On May 5, India's Geosynchronous Satellite Launch Vehicle (GSLV-F09) successfully launched South Asia Satellite or GSAT-9 into its planned Geosynchronous Transfer Orbit (GTO).
The South Asia Satellite (SAS) is a communication satellite built by the Indian Space Research Organisation (ISRO) over a period of 3 years at a cost INR 2.3 billion (~USD 36 million; funded entirely by India) to provide a variety of communication services over the South Asian region.
In an effort to boost regional cooperation and strengthen relationships, six neighbouring countries of India, Afghanistan, Bangladesh, Bhutan, the Maldives, Nepal and Sri Lanka will have free use of the satellite. The satellite has 12 Ku band transponders, which the six nations can use to improve communications, including broadcasting and Internet services. Each South Asian country will get access to one transponder through which it will be able to beam its own programming, besides common “South Asian programming”.
The countries will have to develop their own ground infrastructure. They can access assistance and knowhow from India if they so desire. (Bangladesh is planning to launch its own communication satellite, Bangabandhu-1, in 2017. It will have a total of 40 Ku and C-band transponders, built by Franco-Italian aerospace manufacturer, Thales Alenia Space at a cost USD 248 million. Sri Lanka’s SupremeSat is planning to launch the fully owned SupremeSAT-2 working by early/mid-2018. with the China Great Wall Industry Corporation at a cost of USD 215 million.)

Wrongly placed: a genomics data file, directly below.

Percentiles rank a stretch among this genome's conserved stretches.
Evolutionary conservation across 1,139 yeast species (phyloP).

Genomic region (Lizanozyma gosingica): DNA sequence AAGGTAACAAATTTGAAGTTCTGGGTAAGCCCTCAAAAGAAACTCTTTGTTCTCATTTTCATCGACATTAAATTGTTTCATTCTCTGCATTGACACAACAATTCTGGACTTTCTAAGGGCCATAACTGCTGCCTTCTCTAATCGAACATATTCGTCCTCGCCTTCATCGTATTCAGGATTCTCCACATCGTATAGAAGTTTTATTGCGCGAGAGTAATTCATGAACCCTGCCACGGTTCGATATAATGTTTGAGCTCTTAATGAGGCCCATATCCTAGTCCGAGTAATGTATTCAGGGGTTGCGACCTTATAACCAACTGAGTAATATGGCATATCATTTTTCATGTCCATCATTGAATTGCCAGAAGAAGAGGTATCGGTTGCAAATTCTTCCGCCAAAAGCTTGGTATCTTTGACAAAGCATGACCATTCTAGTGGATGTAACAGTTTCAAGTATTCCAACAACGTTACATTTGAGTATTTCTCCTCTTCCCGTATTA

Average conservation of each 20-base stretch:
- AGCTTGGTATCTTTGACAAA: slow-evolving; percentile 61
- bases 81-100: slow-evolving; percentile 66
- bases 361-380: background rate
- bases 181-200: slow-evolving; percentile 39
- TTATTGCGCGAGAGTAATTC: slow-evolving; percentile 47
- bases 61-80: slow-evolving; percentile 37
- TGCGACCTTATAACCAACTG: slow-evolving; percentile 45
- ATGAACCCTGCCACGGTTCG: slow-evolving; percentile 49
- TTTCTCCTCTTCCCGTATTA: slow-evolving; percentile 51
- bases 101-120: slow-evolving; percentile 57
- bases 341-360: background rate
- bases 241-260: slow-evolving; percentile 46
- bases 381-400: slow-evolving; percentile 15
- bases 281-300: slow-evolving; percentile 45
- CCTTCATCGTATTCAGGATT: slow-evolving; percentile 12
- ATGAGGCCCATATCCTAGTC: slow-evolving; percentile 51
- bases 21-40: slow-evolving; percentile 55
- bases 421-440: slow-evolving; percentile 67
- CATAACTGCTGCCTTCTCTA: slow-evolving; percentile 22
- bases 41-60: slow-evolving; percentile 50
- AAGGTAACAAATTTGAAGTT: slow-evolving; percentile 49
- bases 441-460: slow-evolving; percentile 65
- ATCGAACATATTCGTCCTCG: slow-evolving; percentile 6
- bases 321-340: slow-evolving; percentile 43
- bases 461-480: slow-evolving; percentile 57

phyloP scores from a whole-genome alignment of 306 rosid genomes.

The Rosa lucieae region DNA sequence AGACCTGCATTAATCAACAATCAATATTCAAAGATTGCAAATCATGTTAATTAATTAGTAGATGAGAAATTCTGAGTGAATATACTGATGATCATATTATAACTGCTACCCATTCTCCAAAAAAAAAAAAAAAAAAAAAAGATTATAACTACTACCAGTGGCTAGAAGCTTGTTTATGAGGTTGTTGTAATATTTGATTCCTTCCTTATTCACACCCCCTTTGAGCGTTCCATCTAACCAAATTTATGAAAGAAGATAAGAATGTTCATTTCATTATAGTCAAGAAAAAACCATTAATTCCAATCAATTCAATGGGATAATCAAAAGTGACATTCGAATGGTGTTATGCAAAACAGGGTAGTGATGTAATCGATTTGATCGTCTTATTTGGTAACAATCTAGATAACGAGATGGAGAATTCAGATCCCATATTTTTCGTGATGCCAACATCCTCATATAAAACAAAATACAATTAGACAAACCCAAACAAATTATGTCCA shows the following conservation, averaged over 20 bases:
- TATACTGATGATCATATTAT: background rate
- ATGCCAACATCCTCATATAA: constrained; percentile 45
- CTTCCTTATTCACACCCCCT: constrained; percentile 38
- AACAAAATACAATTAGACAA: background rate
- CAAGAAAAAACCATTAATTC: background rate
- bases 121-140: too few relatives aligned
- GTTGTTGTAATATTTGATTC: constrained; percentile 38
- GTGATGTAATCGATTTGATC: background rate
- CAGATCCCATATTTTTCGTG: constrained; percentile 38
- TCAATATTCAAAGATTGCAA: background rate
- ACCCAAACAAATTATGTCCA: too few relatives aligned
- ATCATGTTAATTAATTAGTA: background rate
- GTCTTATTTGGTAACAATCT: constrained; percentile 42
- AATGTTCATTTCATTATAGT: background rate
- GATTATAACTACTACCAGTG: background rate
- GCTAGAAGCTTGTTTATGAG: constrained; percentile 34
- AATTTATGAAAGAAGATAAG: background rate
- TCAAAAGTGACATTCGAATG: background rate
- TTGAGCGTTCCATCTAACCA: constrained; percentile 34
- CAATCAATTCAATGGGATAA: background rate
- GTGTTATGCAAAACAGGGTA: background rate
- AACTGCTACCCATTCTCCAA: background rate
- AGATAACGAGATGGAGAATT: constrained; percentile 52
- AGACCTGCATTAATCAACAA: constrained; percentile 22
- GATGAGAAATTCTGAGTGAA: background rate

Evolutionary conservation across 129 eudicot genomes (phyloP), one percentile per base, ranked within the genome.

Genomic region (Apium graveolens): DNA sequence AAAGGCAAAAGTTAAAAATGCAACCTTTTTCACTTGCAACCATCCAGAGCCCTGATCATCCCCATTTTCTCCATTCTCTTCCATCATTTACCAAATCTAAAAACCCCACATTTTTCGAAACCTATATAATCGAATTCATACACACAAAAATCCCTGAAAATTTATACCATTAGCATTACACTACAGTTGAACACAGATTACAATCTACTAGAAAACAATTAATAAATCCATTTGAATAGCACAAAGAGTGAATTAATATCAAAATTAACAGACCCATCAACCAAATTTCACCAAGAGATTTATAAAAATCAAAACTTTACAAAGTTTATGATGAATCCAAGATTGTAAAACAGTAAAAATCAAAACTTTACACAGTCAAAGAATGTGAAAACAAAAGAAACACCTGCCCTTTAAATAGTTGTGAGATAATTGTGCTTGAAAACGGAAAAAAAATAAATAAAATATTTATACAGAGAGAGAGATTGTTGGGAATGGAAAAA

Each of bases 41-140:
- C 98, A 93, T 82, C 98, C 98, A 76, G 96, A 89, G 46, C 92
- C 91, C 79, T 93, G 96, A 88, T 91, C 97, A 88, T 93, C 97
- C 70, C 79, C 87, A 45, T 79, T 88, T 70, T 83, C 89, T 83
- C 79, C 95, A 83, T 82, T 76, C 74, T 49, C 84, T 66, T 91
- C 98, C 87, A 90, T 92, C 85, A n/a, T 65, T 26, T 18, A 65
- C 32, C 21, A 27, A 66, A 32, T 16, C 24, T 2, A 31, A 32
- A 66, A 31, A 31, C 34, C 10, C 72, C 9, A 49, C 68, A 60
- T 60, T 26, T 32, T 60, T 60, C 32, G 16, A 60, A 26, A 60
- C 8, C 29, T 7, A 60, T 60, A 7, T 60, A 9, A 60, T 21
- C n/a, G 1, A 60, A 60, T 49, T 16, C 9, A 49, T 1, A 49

The 2,230-kg SAS is a geosynchronous communications and meteorology satellite, with a mission lifespan of 12 years. It will provide significant capability to each of the participating countries in terms of DTH (direct-to-home) broadcasting, in addition to linking the countries for disaster information transfer. It will support more predictable weather forecasting and efficient natural resource mapping. The satellite is expected to help the countries improve governance, extend better banking services, education and medical care through tele-services in remote areas.
The satellite orbit will be raised from its present GTO to the final circular Geostationary Orbit (GSO) by firing the satellite's Liquid Apogee Motor (LAM) in stages. After the completion of orbit raising operations and the satellite’s positioning in its designated slot in the GSO following in-orbit testing of its payloads, SAS will be commissioned into service .
Narendra Modi, the prime minister of India congratulated ISRO scientists and said, “With this launch we have started a journey to build the most advanced frontier of our partnership. With its position high in the sky, this symbol of South Asian cooperation would meet the aspirations of economic progress of more than 1.5 billion people in our region and extend our close links into outer space.”
Earlier this year in February, ISRO set a record of the maximum satellites in a single launch, by launching 104 satellites from a single rocket in one go. So far, ISRO has ferried 226 satellites into orbit, including 180 satellites from abroad. ISRO is attempting to scale up the frequency of launches to 12 per year from the current seven. India’s second moon landing mission Chandrayaan-2, is planned to hit the skies in early 2018.
Read the press release here.
Featured image: Stock photo of satellite